Musical Mistakes #01 – Football Anthems

As we fast approach the big England v Wales game in the UK, I have a confession to make. I am now the proud owner of a copy of the latest Manic Street Preachers single, “Together Stronger (C’Mon Wales)”, which is the Welsh national team’s anthem for the Euro 2016 football tournament currently making headlines for all the wrong reasons across Europe. For those outside Europe, it might not be obvious how wrong this is for a Englishman, especially when England have been drawn in the same group as Wales. Big rivals, never played each other in a major tournament before, must win match for both.

Hear me out, I have mitigating circumstances. Firstly, there was a signed copy available on the Manics’ website. Secondly, there’s an exclusive remix of “A Design For Life” as the b-side. Thirdly, it’s actually a very good song, especially for a football anthem. That said, there is something distinctly uncool about owning a football anthem, especially one for a rival team, but it’s something I’ll have to learn to live with.

This doesn’t quite compare to something similar that happened to me in 1996. As a newly-discovered supporter of Manchester United, I distinctly remember being stood in the big Woolworths in Burnley, pocket money in hand, staring at two potential musical purchases. It was always a tough decision – I got £2 a week and so I usually only had the ability to buy one single a week at the most. I had to get the decision right to ensure I had something enriching to listen to for the next week or so.

The first option was the official FA Cup Final single released by the Manchester United squad. Its name? “Move Move Move (The Red Tribe)”. It was utter tripe, but had the sole benefit of being the song from the team I supported.

Sat right next to this abomination was the FA Cup Final single released by the Liverpool squad. In hindsight, this was also utter tripe, though marginally less tripy than United’s effort. It was titled “Pass and Move (It’s The Liverpool Groove)”. Bracketed song titles were very popular back in the mid-90s, as were rapping footballers

I faced a tough decision, but it was one I found a way out of. I couldn’t afford both on CD single so I bought Liverpool on CD single and United on cassette. The utter shame. Two terrible songs entering my music collection, plus a betrayal of my team to go with it.

So maybe this Wales incident won’t be looked back on with such embarrassment. I guess much of that will depend on the result on Thursday afternoon.

Film review – Elvis Costello: Mystery Dance (Mark Kidel, 2013)

I’ll throw it out there – I’m a huge, huge Elvis Costello fan. I can’t pinpoint an incident that served as a catalyst to get into him. As a 30-year-old Brit, the only major hit of his I remember is the Charles Aznavour cover “She” from the Notting Hill soundtrack, which, I think it’s fair to say, probably isn’t a great representation of his fantastic and varied body of work. Yet somehow the songs seeped into my psyche and I now rate him as one of my favourite artists.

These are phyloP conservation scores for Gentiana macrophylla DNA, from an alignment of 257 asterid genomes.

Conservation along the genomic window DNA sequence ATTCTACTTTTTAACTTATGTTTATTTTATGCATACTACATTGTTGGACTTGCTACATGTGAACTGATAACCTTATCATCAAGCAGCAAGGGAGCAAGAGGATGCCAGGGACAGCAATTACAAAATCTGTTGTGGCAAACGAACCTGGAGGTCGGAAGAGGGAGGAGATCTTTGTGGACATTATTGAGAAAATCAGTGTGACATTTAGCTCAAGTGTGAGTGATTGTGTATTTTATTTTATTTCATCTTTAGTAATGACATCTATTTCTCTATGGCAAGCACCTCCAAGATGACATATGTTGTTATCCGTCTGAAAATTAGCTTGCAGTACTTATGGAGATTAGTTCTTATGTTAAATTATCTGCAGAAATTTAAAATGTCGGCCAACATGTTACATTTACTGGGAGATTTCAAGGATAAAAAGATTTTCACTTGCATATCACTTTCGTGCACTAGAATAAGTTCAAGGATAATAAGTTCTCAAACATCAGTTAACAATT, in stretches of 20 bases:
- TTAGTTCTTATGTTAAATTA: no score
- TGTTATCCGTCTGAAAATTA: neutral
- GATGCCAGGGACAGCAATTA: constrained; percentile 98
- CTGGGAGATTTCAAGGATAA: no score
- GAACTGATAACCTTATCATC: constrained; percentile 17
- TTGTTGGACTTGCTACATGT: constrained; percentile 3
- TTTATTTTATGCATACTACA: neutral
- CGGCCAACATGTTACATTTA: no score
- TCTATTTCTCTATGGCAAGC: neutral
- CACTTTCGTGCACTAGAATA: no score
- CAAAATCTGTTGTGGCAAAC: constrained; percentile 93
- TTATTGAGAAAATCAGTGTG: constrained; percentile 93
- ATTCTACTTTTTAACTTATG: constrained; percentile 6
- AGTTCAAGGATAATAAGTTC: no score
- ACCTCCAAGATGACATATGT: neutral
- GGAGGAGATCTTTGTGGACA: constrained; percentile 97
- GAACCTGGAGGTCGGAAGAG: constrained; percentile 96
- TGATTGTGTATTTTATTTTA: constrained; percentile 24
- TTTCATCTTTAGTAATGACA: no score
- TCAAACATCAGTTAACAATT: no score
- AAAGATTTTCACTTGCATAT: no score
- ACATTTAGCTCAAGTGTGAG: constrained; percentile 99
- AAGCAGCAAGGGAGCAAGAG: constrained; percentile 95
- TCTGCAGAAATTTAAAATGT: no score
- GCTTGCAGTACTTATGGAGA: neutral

This documentary serves as a biography of sorts, albeit potted around some key periods of Costello’s life. Aspects covered include his upbringing, his hometown, the politics of his lyrics and a small selection of his songs. Some huge guests are interviewed, including Paul McCartney, Mark Ellen and Nick Lowe.

Each element that is picked out is tended to perfectly. In particular, the collaborations with Paul McCartney really ignited my enthusiasm to seek out more information. Kidel has managed to get all this contributors to talk really enthusiastically about their part in the Elvis Costello journey and I as a viewer found myself swept along with it.

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Unfortunately, the documentary length doesn’t allow too much delving into each topic, whilst the shear bredth of his career means that a lot of his life is skipped over. It’s an impossible balance to achieve because his life and background are both so interesting, and perhaps his story is instead worthy of a series. Or perhaps that’s just the inner fan getting the better of me and I should just make do with what I’ve got.

The one lasting impression you get after watching this film is that Elvis Costello is overly enthusiastic about everything he has done. Be it having a string of top 10 albums, releasing an album of jazz soul music with Allen Toussaint, collaborating with one of the greatest songwriters of all time or creating an ill-received classical string album with The Brodsky Quartet, he has continually done so enthusiastically and been hugely successful in a variety of ways with every genre he has tried his hand at.

If you’re willing to be enthused by one of Britain’s greatest ever songwriters then check this out. Otherwise, the limited storytelling might have you searching for a biography that has a bit more detail.

Elvis Costello: Mystery Dance is available on the BBC iPlayer in the UK until 20th November 2014.